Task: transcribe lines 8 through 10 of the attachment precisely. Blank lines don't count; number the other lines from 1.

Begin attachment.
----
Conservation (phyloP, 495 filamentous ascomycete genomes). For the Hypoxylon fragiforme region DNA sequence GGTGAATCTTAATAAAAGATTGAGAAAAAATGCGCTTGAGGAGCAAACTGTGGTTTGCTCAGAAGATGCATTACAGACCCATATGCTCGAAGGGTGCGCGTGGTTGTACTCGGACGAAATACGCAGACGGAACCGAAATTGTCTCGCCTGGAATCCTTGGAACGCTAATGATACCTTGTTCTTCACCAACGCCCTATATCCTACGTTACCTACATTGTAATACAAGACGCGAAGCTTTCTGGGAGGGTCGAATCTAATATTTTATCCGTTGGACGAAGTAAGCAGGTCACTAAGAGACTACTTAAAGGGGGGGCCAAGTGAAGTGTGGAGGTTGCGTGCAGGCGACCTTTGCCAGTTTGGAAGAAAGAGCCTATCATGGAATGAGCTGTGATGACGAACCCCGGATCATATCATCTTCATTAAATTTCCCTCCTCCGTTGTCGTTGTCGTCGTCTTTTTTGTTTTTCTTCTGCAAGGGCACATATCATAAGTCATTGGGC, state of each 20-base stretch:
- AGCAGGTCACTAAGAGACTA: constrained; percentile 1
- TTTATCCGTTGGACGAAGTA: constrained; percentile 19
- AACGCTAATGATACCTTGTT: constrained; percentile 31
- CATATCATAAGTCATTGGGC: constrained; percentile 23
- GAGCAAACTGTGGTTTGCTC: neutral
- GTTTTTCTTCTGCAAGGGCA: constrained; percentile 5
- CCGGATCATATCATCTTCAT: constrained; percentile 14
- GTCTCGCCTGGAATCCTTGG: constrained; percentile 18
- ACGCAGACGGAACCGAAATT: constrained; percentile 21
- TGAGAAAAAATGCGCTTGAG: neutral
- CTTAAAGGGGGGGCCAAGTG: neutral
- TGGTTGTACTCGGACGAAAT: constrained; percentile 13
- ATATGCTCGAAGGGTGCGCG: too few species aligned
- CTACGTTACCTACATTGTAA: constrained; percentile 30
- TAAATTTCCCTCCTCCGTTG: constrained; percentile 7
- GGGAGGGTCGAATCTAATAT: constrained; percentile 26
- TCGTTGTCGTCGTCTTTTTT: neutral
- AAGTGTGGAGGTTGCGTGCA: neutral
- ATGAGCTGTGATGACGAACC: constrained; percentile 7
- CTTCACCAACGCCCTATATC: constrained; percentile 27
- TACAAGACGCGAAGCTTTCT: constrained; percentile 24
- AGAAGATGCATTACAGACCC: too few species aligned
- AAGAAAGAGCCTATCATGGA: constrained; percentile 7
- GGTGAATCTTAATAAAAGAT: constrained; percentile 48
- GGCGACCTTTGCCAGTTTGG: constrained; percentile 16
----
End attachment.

- CCGGATCATATCATCTTCAT: constrained; percentile 14
- GTCTCGCCTGGAATCCTTGG: constrained; percentile 18
- ACGCAGACGGAACCGAAATT: constrained; percentile 21